Next, when it comes to the ecumenical dialog on things like justification by faith alone, we have to do much more than simply “let the Lutherans handle it.” How much of the ecumenical dialog today is being pursued, on both sides, by theological liberals? Are they reconciling great truth claims, or are they putting all truth claims into a bucket so they can pour in the paint thinner? In his great book Christianity and Liberalism, Machen said — and I agree with him — that he had far more in common with conservative Roman Catholics than he did with liberals. Liberals represented another faith entirely, while Rome was a deficient expression of the Christian faith. So before we let the “Lutherans do it,” what kind of Lutherans are we talking about? See the cartoon above.

Fifth, it will not do to argue that we are unlettered Protestants and do not understand the subtleties of the Roman view of justification. I agree with the way Tim Challies approaches this whole question. Let us simply ask whether Rome understands our position, and can they articulate in a way that would enable us to agree with the representation? And then ask further what their response to that understanding is. Challies points out that they get it, and that they damn it.

And last, if any of my RC friends are still reading, let me say something in conclusion that my Baptist friends won’t get at all. I do believe the Roman Catholic church is a church in some sense — otherwise we wouldn’t receive RC baptisms when we bring someone into membership. We don’t require re-baptism, precisely because we are not sectarian. In a similar fashion, if a Roman Catholic visited our church and wanted to partake with us in communion, he would be violating the teaching of his own church . . . but not of ours. As far as we are concerned, he would be welcome. In addition to all this, I have received great profit by reading books by Roman Catholic thinkers, and I feel like Augustine getting edified by some of the Donatists. Life is funny, but none of this changes the issue of the foundational truth claims.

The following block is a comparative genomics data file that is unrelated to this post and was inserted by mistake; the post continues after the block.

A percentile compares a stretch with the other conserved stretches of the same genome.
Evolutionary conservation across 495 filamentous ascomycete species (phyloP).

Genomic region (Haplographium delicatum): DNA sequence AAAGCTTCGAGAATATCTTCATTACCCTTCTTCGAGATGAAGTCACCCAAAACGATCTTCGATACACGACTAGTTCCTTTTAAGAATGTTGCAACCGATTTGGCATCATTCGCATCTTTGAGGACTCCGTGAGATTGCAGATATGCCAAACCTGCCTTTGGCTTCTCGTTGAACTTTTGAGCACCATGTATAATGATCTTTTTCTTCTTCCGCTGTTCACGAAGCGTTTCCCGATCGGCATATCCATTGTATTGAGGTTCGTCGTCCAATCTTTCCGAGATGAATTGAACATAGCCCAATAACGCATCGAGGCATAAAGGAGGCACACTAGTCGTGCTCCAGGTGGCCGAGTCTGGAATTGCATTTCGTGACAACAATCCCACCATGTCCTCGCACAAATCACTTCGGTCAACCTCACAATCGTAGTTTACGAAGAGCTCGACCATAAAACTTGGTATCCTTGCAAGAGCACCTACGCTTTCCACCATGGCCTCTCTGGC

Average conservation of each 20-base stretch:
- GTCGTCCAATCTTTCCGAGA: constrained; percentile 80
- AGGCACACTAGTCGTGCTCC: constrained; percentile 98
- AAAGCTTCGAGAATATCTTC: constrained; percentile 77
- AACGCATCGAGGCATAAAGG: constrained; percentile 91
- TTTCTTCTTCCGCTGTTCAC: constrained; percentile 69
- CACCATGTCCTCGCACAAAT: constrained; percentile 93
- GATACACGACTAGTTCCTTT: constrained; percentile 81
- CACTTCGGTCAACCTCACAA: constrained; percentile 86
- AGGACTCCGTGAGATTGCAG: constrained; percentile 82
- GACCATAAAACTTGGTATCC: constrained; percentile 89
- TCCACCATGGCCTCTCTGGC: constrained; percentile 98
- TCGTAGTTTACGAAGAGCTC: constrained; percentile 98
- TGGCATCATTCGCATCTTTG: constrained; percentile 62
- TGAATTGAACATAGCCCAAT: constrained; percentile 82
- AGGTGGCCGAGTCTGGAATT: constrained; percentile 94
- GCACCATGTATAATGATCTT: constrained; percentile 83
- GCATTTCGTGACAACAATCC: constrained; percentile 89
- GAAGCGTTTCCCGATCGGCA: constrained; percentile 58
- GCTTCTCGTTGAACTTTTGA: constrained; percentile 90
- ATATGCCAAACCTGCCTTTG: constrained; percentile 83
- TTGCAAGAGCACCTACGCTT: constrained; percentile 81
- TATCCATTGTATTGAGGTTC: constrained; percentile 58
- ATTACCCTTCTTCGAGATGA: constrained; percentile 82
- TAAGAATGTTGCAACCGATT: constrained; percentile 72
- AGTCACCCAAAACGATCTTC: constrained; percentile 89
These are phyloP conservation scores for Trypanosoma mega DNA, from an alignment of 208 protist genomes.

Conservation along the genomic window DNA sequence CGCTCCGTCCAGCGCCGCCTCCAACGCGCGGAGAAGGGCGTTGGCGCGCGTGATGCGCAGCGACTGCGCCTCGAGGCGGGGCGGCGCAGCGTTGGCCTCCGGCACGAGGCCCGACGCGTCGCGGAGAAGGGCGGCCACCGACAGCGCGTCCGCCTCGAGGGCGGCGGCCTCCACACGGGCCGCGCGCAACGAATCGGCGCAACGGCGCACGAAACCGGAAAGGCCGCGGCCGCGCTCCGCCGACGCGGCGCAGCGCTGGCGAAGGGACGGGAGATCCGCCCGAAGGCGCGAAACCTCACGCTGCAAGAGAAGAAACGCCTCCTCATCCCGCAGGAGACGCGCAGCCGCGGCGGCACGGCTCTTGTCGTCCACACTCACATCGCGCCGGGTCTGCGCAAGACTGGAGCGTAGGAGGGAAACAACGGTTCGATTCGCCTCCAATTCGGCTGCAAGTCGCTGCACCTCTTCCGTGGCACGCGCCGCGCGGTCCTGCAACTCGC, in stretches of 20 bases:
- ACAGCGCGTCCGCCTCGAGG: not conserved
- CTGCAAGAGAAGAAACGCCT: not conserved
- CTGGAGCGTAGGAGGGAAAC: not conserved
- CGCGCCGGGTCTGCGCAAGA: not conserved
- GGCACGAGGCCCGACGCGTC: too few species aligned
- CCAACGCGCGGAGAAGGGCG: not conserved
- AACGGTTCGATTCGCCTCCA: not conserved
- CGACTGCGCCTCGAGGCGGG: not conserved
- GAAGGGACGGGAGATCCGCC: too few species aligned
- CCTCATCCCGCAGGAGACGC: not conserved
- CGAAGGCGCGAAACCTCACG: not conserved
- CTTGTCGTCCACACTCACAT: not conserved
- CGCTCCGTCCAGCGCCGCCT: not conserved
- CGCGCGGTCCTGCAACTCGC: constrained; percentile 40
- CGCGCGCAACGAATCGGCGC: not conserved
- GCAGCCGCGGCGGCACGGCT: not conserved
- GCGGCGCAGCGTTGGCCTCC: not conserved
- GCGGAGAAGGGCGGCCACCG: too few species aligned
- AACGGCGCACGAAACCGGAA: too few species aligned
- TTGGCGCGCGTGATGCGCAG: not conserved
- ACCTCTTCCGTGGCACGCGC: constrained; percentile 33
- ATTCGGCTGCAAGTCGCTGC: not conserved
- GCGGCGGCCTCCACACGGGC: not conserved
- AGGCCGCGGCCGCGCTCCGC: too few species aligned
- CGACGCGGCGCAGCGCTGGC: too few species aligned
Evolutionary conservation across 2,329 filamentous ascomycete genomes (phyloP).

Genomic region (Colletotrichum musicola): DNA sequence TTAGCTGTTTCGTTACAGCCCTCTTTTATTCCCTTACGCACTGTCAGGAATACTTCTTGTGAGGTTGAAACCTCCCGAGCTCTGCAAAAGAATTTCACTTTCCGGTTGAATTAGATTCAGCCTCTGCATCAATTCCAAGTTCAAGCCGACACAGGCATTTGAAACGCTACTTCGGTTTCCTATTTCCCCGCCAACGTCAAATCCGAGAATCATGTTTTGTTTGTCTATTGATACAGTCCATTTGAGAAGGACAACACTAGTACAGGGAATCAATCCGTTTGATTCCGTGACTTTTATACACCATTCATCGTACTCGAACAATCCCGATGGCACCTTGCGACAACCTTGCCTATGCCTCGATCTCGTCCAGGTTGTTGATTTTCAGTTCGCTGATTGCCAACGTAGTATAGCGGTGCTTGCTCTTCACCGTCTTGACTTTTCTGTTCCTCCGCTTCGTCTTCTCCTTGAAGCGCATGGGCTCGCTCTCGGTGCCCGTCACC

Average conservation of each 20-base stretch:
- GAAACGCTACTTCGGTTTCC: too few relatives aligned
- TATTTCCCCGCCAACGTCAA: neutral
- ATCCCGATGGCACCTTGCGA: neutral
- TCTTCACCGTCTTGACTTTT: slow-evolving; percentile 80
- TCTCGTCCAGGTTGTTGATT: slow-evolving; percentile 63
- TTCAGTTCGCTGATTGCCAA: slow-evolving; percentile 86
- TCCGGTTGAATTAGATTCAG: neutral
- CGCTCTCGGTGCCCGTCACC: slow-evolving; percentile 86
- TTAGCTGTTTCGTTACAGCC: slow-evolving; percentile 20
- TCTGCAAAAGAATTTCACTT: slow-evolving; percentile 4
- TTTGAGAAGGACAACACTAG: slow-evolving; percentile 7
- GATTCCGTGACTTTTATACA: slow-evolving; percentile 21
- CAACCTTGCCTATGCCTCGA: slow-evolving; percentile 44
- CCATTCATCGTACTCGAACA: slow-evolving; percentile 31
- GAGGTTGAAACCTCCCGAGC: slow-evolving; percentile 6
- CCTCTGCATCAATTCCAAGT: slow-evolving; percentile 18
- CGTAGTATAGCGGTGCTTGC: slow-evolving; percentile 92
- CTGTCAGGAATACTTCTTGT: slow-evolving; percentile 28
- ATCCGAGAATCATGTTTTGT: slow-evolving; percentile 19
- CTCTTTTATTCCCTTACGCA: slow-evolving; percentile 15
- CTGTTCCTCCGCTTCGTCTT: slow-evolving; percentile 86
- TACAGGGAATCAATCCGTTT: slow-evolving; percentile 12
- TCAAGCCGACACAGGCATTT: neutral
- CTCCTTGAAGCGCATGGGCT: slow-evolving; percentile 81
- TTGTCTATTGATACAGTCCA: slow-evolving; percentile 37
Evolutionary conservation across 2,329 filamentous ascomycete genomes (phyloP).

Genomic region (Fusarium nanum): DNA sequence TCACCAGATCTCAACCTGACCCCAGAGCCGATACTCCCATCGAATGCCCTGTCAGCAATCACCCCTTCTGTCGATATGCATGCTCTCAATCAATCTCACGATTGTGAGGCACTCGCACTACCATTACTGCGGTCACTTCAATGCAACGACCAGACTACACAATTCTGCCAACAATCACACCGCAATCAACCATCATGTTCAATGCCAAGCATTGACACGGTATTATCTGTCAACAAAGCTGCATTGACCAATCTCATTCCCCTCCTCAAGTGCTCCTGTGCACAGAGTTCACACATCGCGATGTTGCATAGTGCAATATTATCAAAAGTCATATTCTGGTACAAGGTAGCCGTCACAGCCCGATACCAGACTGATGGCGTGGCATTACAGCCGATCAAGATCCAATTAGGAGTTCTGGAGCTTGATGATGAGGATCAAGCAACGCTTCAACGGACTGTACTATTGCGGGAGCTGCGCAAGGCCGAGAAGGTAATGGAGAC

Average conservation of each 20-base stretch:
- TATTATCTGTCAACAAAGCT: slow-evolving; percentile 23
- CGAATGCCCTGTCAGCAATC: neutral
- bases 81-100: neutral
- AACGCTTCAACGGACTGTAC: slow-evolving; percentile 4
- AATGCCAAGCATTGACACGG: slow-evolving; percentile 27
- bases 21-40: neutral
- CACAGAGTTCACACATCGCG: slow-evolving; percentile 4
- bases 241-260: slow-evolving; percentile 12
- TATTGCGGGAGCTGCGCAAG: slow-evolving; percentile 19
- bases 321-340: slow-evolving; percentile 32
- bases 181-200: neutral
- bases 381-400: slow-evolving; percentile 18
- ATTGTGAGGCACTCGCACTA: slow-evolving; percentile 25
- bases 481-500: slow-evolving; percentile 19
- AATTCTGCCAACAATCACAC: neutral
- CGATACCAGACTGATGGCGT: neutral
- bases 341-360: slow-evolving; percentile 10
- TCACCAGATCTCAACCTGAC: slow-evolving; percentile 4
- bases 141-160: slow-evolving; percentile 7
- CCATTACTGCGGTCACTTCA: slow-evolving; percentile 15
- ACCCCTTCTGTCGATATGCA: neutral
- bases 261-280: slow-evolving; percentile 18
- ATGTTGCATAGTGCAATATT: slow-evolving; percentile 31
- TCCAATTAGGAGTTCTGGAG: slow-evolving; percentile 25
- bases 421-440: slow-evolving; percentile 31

I say this because I really am a postmillennial ecumenist. Shoot, if I believe that the Jewish branches will be grafted back in, as I do, then why wouldn’t I be willing for full reconciliation with Rome and Eastern Orthodoxy? This is actually the point where I agree with Rich Bledsoe. Protestants must be open to reconciliation with Rome and with EO. But to be open to such a thing means that we must be just as open to those things which are prerequisites to any such reconciliation. I cannot be open to a harvest of apples, but closed to the planting of the orchard. If I am open to reconciliation with Rome, and I am, then I must be equally open to an insistence that we all accept, in word and deed, sola fide, that we all abandon our idols, that we cease praying to Mary, and that we ditch the funny hats. We are the Christian church, not the Moose Lodge.